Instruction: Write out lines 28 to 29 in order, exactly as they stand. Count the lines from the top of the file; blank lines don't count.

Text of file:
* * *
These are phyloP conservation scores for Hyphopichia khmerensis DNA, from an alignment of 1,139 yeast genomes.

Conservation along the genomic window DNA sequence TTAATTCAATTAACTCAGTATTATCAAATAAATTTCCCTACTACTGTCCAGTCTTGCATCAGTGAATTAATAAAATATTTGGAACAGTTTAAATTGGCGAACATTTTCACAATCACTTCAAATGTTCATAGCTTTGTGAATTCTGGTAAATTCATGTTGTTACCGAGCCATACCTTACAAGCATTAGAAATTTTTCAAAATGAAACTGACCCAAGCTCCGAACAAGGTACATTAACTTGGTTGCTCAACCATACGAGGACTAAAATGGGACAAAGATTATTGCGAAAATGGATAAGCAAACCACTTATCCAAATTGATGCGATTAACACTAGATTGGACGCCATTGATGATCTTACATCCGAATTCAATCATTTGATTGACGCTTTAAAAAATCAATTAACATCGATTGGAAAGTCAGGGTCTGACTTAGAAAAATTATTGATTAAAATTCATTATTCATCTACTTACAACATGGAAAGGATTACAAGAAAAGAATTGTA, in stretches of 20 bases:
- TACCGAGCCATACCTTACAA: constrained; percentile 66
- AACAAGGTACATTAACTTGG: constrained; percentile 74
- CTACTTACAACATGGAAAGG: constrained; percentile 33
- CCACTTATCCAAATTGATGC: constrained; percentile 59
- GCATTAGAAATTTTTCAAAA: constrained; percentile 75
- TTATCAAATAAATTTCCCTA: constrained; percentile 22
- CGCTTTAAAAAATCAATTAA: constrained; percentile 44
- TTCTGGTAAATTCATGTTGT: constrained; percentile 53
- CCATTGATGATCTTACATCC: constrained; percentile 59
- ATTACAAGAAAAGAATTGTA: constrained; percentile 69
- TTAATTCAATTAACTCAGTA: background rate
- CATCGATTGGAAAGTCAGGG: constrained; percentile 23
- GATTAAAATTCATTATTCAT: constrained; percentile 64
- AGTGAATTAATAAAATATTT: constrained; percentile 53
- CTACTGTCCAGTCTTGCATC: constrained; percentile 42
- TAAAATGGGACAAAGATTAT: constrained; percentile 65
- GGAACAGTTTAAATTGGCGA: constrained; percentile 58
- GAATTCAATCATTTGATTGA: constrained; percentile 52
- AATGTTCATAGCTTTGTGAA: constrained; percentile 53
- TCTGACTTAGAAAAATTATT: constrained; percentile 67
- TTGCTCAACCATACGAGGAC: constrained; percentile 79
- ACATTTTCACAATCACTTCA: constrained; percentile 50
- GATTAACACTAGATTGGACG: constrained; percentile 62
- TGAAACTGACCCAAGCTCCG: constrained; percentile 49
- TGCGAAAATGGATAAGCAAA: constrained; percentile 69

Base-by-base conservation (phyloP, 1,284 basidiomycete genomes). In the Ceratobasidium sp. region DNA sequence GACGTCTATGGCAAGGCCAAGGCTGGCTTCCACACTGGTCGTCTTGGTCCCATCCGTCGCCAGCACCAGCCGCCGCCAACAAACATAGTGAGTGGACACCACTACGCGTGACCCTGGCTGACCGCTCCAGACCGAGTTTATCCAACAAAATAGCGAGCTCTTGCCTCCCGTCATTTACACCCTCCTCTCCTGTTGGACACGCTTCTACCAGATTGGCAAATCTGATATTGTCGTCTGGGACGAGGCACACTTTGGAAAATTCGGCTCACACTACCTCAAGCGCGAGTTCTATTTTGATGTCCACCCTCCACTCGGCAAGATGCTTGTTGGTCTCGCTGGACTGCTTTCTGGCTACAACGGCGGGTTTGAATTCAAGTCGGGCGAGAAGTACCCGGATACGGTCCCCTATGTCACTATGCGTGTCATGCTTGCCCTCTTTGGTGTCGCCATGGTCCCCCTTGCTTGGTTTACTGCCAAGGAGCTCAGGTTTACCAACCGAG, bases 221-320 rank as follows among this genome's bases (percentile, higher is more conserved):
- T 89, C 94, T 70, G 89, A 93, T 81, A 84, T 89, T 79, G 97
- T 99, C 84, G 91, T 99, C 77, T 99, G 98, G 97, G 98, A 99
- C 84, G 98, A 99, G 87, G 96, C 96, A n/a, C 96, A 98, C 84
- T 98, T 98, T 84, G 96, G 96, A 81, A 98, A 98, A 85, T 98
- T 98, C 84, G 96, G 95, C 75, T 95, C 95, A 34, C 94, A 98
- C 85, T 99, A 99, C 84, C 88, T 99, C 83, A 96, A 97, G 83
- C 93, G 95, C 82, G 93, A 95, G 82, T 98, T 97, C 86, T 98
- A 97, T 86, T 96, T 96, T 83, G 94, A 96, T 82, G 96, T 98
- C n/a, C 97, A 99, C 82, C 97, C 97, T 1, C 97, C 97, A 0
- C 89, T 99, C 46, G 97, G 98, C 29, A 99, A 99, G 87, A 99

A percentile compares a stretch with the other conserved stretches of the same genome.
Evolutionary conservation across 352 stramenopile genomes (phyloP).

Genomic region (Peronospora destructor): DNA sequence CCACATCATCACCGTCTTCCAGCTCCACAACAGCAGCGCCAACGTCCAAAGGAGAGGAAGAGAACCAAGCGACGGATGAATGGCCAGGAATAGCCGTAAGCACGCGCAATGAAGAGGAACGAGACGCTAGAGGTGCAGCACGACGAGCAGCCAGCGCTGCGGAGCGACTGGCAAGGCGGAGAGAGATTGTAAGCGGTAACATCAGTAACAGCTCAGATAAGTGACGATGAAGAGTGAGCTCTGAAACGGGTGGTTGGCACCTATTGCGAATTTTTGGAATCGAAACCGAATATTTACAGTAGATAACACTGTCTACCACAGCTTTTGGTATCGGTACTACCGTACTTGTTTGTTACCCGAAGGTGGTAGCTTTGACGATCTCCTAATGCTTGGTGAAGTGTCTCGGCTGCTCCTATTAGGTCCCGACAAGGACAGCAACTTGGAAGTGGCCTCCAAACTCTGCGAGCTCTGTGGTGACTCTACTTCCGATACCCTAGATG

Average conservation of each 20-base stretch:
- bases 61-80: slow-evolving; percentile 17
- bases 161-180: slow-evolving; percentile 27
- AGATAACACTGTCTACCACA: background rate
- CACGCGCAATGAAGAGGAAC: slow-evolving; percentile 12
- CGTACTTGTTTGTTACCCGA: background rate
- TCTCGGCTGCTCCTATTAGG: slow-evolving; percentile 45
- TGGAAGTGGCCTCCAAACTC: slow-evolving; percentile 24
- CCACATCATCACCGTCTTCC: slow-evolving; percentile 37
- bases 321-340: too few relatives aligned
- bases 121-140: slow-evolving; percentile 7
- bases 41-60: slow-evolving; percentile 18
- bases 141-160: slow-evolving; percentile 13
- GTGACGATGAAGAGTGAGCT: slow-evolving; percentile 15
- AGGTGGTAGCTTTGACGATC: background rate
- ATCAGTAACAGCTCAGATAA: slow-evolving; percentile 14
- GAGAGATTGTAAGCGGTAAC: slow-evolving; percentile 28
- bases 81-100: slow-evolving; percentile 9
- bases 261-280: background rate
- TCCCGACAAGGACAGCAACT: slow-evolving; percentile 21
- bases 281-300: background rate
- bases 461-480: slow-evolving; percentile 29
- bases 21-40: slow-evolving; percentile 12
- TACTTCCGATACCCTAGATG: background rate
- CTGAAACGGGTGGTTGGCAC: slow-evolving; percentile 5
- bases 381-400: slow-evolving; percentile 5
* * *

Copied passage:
Base-by-base conservation (phyloP, 1,284 basidiomycete genomes). In the Ceratobasidium sp. region DNA sequence GACGTCTATGGCAAGGCCAAGGCTGGCTTCCACACTGGTCGTCTTGGTCCCATCCGTCGCCAGCACCAGCCGCCGCCAACAAACATAGTGAGTGGACACCACTACGCGTGACCCTGGCTGACCGCTCCAGACCGAGTTTATCCAACAAAATAGCGAGCTCTTGCCTCCCGTCATTTACACCCTCCTCTCCTGTTGGACACGCTTCTACCAGATTGGCAAATCTGATATTGTCGTCTGGGACGAGGCACACTTTGGAAAATTCGGCTCACACTACCTCAAGCGCGAGTTCTATTTTGATGTCCACCCTCCACTCGGCAAGATGCTTGTTGGTCTCGCTGGACTGCTTTCTGGCTACAACGGCGGGTTTGAATTCAAGTCGGGCGAGAAGTACCCGGATACGGTCCCCTATGTCACTATGCGTGTCATGCTTGCCCTCTTTGGTGTCGCCATGGTCCCCCTTGCTTGGTTTACTGCCAAGGAGCTCAGGTTTACCAACCGAG, bases 221-320 rank as follows among this genome's bases (percentile, higher is more conserved):
- T 89, C 94, T 70, G 89, A 93, T 81, A 84, T 89, T 79, G 97